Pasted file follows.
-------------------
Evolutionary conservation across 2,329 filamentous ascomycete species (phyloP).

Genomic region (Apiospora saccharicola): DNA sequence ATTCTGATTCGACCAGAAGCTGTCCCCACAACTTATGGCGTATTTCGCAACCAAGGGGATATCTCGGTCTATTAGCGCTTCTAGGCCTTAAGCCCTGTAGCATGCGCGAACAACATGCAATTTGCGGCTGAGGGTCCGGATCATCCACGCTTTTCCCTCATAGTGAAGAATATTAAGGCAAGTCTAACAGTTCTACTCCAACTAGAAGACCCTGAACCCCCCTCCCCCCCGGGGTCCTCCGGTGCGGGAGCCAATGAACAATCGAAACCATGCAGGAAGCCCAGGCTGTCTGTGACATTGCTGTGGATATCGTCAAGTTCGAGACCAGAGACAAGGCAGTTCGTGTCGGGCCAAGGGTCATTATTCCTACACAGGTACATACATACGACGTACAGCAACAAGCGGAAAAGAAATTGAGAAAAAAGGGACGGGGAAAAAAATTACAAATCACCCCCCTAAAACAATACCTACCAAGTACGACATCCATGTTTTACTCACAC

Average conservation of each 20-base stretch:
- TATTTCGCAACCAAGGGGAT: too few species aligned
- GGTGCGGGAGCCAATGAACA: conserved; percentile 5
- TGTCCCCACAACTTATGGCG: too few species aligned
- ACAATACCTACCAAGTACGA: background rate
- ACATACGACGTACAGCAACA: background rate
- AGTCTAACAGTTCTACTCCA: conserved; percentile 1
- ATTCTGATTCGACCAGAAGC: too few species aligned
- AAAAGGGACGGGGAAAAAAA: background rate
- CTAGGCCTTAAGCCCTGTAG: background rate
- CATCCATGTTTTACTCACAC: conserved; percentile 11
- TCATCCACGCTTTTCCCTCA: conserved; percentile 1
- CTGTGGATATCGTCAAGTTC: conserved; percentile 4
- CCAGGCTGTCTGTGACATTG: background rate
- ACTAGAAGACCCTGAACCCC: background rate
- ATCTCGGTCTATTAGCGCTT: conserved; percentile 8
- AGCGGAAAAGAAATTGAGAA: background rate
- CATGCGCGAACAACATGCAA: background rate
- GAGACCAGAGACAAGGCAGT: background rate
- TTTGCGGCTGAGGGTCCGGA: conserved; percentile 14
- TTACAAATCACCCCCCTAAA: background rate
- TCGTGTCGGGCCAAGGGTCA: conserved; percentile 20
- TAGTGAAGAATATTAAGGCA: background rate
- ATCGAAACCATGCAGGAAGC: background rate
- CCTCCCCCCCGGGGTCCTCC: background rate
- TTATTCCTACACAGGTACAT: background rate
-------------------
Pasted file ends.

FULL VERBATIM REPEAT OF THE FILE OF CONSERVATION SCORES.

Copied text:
Evolutionary conservation across 2,329 filamentous ascomycete species (phyloP).

Genomic region (Apiospora saccharicola): DNA sequence ATTCTGATTCGACCAGAAGCTGTCCCCACAACTTATGGCGTATTTCGCAACCAAGGGGATATCTCGGTCTATTAGCGCTTCTAGGCCTTAAGCCCTGTAGCATGCGCGAACAACATGCAATTTGCGGCTGAGGGTCCGGATCATCCACGCTTTTCCCTCATAGTGAAGAATATTAAGGCAAGTCTAACAGTTCTACTCCAACTAGAAGACCCTGAACCCCCCTCCCCCCCGGGGTCCTCCGGTGCGGGAGCCAATGAACAATCGAAACCATGCAGGAAGCCCAGGCTGTCTGTGACATTGCTGTGGATATCGTCAAGTTCGAGACCAGAGACAAGGCAGTTCGTGTCGGGCCAAGGGTCATTATTCCTACACAGGTACATACATACGACGTACAGCAACAAGCGGAAAAGAAATTGAGAAAAAAGGGACGGGGAAAAAAATTACAAATCACCCCCCTAAAACAATACCTACCAAGTACGACATCCATGTTTTACTCACAC

Average conservation of each 20-base stretch:
- TATTTCGCAACCAAGGGGAT: too few species aligned
- GGTGCGGGAGCCAATGAACA: conserved; percentile 5
- TGTCCCCACAACTTATGGCG: too few species aligned
- ACAATACCTACCAAGTACGA: background rate
- ACATACGACGTACAGCAACA: background rate
- AGTCTAACAGTTCTACTCCA: conserved; percentile 1
- ATTCTGATTCGACCAGAAGC: too few species aligned
- AAAAGGGACGGGGAAAAAAA: background rate
- CTAGGCCTTAAGCCCTGTAG: background rate
- CATCCATGTTTTACTCACAC: conserved; percentile 11
- TCATCCACGCTTTTCCCTCA: conserved; percentile 1
- CTGTGGATATCGTCAAGTTC: conserved; percentile 4
- CCAGGCTGTCTGTGACATTG: background rate
- ACTAGAAGACCCTGAACCCC: background rate
- ATCTCGGTCTATTAGCGCTT: conserved; percentile 8
- AGCGGAAAAGAAATTGAGAA: background rate
- CATGCGCGAACAACATGCAA: background rate
- GAGACCAGAGACAAGGCAGT: background rate
- TTTGCGGCTGAGGGTCCGGA: conserved; percentile 14
- TTACAAATCACCCCCCTAAA: background rate
- TCGTGTCGGGCCAAGGGTCA: conserved; percentile 20
- TAGTGAAGAATATTAAGGCA: background rate
- ATCGAAACCATGCAGGAAGC: background rate
- CCTCCCCCCCGGGGTCCTCC: background rate
- TTATTCCTACACAGGTACAT: background rate